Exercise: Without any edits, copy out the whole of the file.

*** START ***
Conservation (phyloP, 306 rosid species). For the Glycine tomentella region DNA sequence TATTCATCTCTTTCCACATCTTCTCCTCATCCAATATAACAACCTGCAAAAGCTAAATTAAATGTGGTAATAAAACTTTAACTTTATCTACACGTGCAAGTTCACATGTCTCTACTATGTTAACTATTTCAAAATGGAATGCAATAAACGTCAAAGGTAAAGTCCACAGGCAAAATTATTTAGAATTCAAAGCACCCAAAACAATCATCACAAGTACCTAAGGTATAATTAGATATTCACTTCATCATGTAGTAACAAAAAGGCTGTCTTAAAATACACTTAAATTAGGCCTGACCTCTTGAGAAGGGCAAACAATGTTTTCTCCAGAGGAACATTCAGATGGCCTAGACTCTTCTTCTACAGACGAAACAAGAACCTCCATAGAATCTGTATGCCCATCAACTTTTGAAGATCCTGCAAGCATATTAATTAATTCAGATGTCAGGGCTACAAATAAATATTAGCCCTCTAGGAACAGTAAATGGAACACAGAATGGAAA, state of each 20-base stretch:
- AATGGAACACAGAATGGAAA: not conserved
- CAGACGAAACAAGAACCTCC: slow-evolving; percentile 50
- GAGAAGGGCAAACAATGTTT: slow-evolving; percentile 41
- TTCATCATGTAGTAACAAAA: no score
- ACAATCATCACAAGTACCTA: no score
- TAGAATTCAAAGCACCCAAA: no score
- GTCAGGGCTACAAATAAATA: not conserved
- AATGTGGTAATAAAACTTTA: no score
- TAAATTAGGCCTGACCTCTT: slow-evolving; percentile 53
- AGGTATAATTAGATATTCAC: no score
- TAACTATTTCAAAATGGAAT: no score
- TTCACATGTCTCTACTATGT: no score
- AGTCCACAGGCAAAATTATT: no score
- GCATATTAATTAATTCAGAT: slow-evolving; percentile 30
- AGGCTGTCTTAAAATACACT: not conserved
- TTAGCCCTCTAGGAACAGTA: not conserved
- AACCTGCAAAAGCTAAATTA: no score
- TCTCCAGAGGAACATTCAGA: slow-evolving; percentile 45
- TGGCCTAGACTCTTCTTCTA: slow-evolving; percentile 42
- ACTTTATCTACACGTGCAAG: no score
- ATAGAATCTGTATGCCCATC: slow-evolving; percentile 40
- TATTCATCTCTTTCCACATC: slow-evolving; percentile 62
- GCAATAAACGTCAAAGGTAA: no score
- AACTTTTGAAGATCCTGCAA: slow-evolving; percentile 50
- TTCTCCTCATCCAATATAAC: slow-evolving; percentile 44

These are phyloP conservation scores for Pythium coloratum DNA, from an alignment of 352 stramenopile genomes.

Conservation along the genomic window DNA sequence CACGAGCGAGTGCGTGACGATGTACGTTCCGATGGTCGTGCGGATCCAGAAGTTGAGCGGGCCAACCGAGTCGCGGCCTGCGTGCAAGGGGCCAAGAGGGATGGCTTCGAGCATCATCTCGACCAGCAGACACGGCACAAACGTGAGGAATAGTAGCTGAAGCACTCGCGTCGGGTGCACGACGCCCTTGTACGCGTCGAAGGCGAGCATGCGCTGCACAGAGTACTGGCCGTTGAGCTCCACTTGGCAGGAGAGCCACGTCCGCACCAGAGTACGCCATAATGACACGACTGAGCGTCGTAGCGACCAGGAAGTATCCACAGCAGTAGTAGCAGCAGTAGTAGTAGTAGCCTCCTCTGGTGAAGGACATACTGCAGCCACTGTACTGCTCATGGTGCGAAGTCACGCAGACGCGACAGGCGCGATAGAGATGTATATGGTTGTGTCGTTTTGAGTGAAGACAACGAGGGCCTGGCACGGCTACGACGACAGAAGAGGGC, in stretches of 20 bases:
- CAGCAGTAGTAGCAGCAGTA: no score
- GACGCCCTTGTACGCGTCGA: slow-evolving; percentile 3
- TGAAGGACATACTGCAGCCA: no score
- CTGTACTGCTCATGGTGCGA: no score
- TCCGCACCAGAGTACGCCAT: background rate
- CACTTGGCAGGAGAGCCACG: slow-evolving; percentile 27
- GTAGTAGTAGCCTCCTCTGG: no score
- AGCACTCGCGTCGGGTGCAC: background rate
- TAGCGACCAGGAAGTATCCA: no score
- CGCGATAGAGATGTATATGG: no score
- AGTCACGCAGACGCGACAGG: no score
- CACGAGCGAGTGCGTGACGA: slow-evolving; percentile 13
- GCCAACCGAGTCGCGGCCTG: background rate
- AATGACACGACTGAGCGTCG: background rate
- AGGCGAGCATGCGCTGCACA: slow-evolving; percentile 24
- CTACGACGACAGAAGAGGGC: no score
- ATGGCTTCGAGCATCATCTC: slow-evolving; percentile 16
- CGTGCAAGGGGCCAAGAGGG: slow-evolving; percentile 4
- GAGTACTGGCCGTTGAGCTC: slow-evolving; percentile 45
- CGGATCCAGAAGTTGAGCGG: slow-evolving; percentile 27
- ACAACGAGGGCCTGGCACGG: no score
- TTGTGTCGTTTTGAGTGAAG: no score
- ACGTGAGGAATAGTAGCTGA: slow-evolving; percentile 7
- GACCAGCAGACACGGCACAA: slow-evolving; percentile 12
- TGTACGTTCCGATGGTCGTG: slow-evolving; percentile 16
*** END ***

Conservation (phyloP, 306 rosid species). For the Glycine tomentella region DNA sequence TATTCATCTCTTTCCACATCTTCTCCTCATCCAATATAACAACCTGCAAAAGCTAAATTAAATGTGGTAATAAAACTTTAACTTTATCTACACGTGCAAGTTCACATGTCTCTACTATGTTAACTATTTCAAAATGGAATGCAATAAACGTCAAAGGTAAAGTCCACAGGCAAAATTATTTAGAATTCAAAGCACCCAAAACAATCATCACAAGTACCTAAGGTATAATTAGATATTCACTTCATCATGTAGTAACAAAAAGGCTGTCTTAAAATACACTTAAATTAGGCCTGACCTCTTGAGAAGGGCAAACAATGTTTTCTCCAGAGGAACATTCAGATGGCCTAGACTCTTCTTCTACAGACGAAACAAGAACCTCCATAGAATCTGTATGCCCATCAACTTTTGAAGATCCTGCAAGCATATTAATTAATTCAGATGTCAGGGCTACAAATAAATATTAGCCCTCTAGGAACAGTAAATGGAACACAGAATGGAAA, state of each 20-base stretch:
- AATGGAACACAGAATGGAAA: not conserved
- CAGACGAAACAAGAACCTCC: slow-evolving; percentile 50
- GAGAAGGGCAAACAATGTTT: slow-evolving; percentile 41
- TTCATCATGTAGTAACAAAA: no score
- ACAATCATCACAAGTACCTA: no score
- TAGAATTCAAAGCACCCAAA: no score
- GTCAGGGCTACAAATAAATA: not conserved
- AATGTGGTAATAAAACTTTA: no score
- TAAATTAGGCCTGACCTCTT: slow-evolving; percentile 53
- AGGTATAATTAGATATTCAC: no score
- TAACTATTTCAAAATGGAAT: no score
- TTCACATGTCTCTACTATGT: no score
- AGTCCACAGGCAAAATTATT: no score
- GCATATTAATTAATTCAGAT: slow-evolving; percentile 30
- AGGCTGTCTTAAAATACACT: not conserved
- TTAGCCCTCTAGGAACAGTA: not conserved
- AACCTGCAAAAGCTAAATTA: no score
- TCTCCAGAGGAACATTCAGA: slow-evolving; percentile 45
- TGGCCTAGACTCTTCTTCTA: slow-evolving; percentile 42
- ACTTTATCTACACGTGCAAG: no score
- ATAGAATCTGTATGCCCATC: slow-evolving; percentile 40
- TATTCATCTCTTTCCACATC: slow-evolving; percentile 62
- GCAATAAACGTCAAAGGTAA: no score
- AACTTTTGAAGATCCTGCAA: slow-evolving; percentile 50
- TTCTCCTCATCCAATATAAC: slow-evolving; percentile 44

These are phyloP conservation scores for Pythium coloratum DNA, from an alignment of 352 stramenopile genomes.

Conservation along the genomic window DNA sequence CACGAGCGAGTGCGTGACGATGTACGTTCCGATGGTCGTGCGGATCCAGAAGTTGAGCGGGCCAACCGAGTCGCGGCCTGCGTGCAAGGGGCCAAGAGGGATGGCTTCGAGCATCATCTCGACCAGCAGACACGGCACAAACGTGAGGAATAGTAGCTGAAGCACTCGCGTCGGGTGCACGACGCCCTTGTACGCGTCGAAGGCGAGCATGCGCTGCACAGAGTACTGGCCGTTGAGCTCCACTTGGCAGGAGAGCCACGTCCGCACCAGAGTACGCCATAATGACACGACTGAGCGTCGTAGCGACCAGGAAGTATCCACAGCAGTAGTAGCAGCAGTAGTAGTAGTAGCCTCCTCTGGTGAAGGACATACTGCAGCCACTGTACTGCTCATGGTGCGAAGTCACGCAGACGCGACAGGCGCGATAGAGATGTATATGGTTGTGTCGTTTTGAGTGAAGACAACGAGGGCCTGGCACGGCTACGACGACAGAAGAGGGC, in stretches of 20 bases:
- CAGCAGTAGTAGCAGCAGTA: no score
- GACGCCCTTGTACGCGTCGA: slow-evolving; percentile 3
- TGAAGGACATACTGCAGCCA: no score
- CTGTACTGCTCATGGTGCGA: no score
- TCCGCACCAGAGTACGCCAT: background rate
- CACTTGGCAGGAGAGCCACG: slow-evolving; percentile 27
- GTAGTAGTAGCCTCCTCTGG: no score
- AGCACTCGCGTCGGGTGCAC: background rate
- TAGCGACCAGGAAGTATCCA: no score
- CGCGATAGAGATGTATATGG: no score
- AGTCACGCAGACGCGACAGG: no score
- CACGAGCGAGTGCGTGACGA: slow-evolving; percentile 13
- GCCAACCGAGTCGCGGCCTG: background rate
- AATGACACGACTGAGCGTCG: background rate
- AGGCGAGCATGCGCTGCACA: slow-evolving; percentile 24
- CTACGACGACAGAAGAGGGC: no score
- ATGGCTTCGAGCATCATCTC: slow-evolving; percentile 16
- CGTGCAAGGGGCCAAGAGGG: slow-evolving; percentile 4
- GAGTACTGGCCGTTGAGCTC: slow-evolving; percentile 45
- CGGATCCAGAAGTTGAGCGG: slow-evolving; percentile 27
- ACAACGAGGGCCTGGCACGG: no score
- TTGTGTCGTTTTGAGTGAAG: no score
- ACGTGAGGAATAGTAGCTGA: slow-evolving; percentile 7
- GACCAGCAGACACGGCACAA: slow-evolving; percentile 12
- TGTACGTTCCGATGGTCGTG: slow-evolving; percentile 16